I was a doctor accustomed to death, but not his

Working in nursing homes taught me about old age -- but I was unprepared for my grandfather's last days

Published February 6, 2011 1:01AM (EST)

I currently live and work in Miami as a doctor for old people -- the very profession so derided in my early years of training. To be more specific, I am the psychiatrist at the Miami Jewish Health Systems, the site of one of the largest nursing homes in the United States. Although people sometimes call my place of work "God's waiting room," they miss a much bigger picture.

True, the average age of my patients is about 90 years old, meaning that I see a lot of people close to 100. The 80-year-olds who come to see me are like teenagers on my scale of things, and the 70-year-olds -- babies! And true, my job is to tend to all of the maladies and infirmities of aging that I learned about in my medical and psychiatric training. But as I have learned from countless older individuals, the true scales of aging are not one-sided; the problems of aging must be weighed against the promises. In my work as a geriatric psychiatrist I have learned that aging equals vitality, wisdom, creativity, spirit, and, ultimately, hope. And for an increasing number of aged individuals, these vital forces are growing by the day.

In the spring of 1997 my beloved grandfather passed away. A week before his death, I stood vigil at his bedside while he flickered between confusion and insensibility. The once-brilliant mind of this retired doctor was soaked in a pool of morphine, and most rational thinking had already drowned. He insisted on wearing a large pair of sunglasses in the darkened room. He cursed and growled when I held his arms as he staggered into the bathroom.

I am not certain that he even recognized me on that final visit, as by then his lifelong persona had largely separated from the person. Nevertheless, his voice came to me as I watched him lying in bed, breathing slowly: "Notice the abnormal rate and pitch of the breath sounds," I imagined him saying; "they are quiet at first but become increasingly labored until they stop for a moment -- called apnea -- and then the pattern repeats. This is known as Cheyne-Stokes respiration, and it is often seen just prior to death." I pictured the seriousness of my grandfather's face as he taught me to observe the ebb and flow of the respirations and then quizzed me to make certain that I had absorbed the lesson. The distinctive cadence of his voice alternated between curt instructions and impatient pauses, waiting for my answer. He had a way of repetitively flipping his outstretched hand at the wrist as he spoke, one finger extending out like Michelangelo's God, as if to say, "It can be this way, or that, but you must choose one!"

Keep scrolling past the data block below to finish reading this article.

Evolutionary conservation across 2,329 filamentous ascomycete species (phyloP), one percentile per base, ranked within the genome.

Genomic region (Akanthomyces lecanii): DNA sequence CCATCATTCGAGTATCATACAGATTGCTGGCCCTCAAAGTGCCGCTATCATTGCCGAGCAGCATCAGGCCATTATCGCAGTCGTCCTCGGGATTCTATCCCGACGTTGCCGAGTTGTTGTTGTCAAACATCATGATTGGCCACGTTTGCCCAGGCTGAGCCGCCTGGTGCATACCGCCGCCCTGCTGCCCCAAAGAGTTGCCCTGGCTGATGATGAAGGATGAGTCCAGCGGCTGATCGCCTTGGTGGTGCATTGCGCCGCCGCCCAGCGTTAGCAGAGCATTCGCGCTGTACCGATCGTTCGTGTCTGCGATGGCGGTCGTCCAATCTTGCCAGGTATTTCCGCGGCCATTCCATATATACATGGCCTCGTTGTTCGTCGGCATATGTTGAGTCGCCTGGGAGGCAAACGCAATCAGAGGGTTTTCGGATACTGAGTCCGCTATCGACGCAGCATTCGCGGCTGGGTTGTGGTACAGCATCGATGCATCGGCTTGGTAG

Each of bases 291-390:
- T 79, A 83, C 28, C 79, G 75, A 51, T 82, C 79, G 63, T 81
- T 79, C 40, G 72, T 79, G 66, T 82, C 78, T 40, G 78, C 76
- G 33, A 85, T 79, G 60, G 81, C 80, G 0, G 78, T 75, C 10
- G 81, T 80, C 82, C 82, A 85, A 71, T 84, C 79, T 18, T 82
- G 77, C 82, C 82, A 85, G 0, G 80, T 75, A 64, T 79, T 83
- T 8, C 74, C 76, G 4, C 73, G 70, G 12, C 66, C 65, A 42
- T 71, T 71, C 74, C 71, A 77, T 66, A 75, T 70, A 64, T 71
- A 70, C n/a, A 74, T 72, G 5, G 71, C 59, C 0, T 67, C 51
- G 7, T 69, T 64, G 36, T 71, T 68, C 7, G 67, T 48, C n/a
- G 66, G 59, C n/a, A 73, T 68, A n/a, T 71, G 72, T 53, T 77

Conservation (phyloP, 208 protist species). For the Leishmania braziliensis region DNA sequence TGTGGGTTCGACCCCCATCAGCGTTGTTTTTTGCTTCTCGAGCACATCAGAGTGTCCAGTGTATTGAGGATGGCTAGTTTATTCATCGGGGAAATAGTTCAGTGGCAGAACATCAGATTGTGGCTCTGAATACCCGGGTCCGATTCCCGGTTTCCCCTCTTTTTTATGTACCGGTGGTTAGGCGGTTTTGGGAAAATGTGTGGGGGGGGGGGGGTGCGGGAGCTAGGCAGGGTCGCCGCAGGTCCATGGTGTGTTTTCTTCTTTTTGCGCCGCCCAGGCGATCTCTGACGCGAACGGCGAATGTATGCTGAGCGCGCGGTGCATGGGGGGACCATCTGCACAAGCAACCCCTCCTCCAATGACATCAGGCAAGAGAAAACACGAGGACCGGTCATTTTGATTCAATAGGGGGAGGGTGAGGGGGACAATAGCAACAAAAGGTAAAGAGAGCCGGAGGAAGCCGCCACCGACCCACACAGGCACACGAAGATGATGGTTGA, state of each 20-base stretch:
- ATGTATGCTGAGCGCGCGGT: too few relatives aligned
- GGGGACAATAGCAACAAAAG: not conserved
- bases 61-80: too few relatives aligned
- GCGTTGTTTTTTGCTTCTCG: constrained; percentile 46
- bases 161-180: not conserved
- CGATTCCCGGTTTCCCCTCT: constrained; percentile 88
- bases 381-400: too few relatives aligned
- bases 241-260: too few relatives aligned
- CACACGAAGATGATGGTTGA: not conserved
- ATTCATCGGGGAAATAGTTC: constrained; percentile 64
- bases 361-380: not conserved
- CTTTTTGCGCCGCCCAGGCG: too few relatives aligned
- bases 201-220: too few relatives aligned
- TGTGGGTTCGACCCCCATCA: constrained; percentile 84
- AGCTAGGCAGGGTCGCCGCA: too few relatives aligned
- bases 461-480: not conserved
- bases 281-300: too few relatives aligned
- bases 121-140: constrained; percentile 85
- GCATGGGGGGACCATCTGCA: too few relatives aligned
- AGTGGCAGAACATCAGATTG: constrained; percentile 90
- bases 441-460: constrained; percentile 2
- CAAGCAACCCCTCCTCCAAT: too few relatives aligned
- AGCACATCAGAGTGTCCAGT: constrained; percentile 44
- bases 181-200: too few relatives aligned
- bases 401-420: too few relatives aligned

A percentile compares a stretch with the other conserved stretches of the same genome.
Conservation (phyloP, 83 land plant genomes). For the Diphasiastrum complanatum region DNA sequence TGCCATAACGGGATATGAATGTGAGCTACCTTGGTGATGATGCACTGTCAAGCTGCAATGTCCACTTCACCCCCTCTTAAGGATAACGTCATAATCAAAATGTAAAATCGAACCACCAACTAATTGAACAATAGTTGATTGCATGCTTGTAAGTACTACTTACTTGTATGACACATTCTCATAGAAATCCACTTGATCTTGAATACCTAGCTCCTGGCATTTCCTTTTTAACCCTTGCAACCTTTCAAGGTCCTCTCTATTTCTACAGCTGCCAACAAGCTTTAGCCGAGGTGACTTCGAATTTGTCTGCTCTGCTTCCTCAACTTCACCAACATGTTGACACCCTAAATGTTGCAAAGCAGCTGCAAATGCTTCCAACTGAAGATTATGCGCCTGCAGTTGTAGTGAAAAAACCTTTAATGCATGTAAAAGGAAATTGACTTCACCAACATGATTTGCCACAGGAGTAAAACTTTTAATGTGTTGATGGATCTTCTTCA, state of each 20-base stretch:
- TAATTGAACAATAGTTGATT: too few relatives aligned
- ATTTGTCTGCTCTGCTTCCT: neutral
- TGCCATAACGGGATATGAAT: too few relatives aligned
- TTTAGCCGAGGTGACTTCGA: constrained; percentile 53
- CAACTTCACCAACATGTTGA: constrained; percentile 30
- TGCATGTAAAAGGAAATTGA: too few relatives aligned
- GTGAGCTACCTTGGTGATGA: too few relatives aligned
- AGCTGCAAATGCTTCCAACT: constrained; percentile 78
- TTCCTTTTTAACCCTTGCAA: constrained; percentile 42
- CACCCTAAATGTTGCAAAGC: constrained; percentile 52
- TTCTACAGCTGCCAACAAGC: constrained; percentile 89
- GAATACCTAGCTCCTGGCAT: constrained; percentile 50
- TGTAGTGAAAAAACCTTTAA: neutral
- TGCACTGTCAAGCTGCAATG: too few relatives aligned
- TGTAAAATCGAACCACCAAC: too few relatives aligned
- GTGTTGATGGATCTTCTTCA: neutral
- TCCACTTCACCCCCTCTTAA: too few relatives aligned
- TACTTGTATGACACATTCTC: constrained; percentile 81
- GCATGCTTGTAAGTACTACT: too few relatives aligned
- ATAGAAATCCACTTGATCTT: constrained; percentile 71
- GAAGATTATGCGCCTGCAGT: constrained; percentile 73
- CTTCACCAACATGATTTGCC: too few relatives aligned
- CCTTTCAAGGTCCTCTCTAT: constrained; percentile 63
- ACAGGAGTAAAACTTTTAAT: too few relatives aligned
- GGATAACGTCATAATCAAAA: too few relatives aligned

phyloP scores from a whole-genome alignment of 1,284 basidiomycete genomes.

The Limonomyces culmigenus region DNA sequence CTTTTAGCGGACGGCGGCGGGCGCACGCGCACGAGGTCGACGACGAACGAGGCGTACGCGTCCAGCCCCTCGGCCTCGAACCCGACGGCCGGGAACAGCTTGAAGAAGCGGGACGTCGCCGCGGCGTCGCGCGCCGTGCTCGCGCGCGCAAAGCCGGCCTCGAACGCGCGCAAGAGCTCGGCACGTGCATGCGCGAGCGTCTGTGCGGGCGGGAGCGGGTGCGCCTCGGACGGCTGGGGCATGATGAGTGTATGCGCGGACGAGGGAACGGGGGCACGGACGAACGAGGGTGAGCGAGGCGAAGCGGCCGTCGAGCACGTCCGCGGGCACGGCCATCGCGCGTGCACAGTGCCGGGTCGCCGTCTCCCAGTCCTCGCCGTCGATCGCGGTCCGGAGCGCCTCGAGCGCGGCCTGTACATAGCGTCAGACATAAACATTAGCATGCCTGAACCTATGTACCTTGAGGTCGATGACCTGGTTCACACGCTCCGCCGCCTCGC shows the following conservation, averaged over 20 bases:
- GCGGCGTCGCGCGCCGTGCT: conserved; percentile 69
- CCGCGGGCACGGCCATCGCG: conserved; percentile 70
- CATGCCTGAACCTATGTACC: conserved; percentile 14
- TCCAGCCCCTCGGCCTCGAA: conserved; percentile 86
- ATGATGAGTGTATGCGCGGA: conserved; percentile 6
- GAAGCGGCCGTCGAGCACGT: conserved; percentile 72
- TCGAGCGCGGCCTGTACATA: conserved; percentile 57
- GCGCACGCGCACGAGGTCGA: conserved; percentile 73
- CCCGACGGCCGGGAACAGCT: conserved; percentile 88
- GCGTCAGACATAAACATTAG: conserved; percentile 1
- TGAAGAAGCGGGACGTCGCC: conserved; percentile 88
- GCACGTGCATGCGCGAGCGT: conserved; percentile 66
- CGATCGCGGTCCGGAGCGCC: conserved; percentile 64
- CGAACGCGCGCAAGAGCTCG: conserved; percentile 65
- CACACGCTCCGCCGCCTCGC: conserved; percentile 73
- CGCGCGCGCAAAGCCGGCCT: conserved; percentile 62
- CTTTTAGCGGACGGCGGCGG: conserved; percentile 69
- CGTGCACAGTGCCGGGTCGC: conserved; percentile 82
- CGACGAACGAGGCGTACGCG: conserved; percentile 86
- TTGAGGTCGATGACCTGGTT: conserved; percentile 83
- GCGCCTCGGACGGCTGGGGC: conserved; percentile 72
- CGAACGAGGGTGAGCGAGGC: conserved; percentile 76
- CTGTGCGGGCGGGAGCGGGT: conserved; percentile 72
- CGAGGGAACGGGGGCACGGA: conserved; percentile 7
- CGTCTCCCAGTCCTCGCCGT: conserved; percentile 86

The practice of medicine was his life, and he had taught me with both an earnestness and a severity about caring for patients. My grandfather had experienced the urgency of his work while serving as a field surgeon in the U.S. Army Air Corps stationed on Okinawa during World War II. This sensibility was reinforced after the war in his fifty years as a general practitioner in the small industrial town of Kaukauna, Wisconsin. In both circumstances the survival of a patient depended on his own wit and hands; there were few colleagues or other resources to help out.

My grandfather had an instinctive sense of independence, no doubt fashioned in his childhood. He was born in 1914 and grew up in a small town in Ukraine near Kiev, alone with his mother and grandmother after his father left for America. He survived the poverty and deprivation of rural Russia during World War I and recalled hiding in haystacks or in the forest to escape from the murderous pogroms of the Cossacks. At the age of twelve he came to America in the steerage of a transatlantic steamer, landing at Ellis Island with other similarly huddled masses. My grandfather remembered seeing the gleaming torch of the Statue of Liberty as the ship glided into New York harbor. He remembered the sweet, precious taste of an orange that he ate, for the first time, while on board. His subsequent journey in America slowly took him west along the rail-lines; he lived with relatives in New York, Chicago, Madison, and, finally, Appleton, Wisconsin.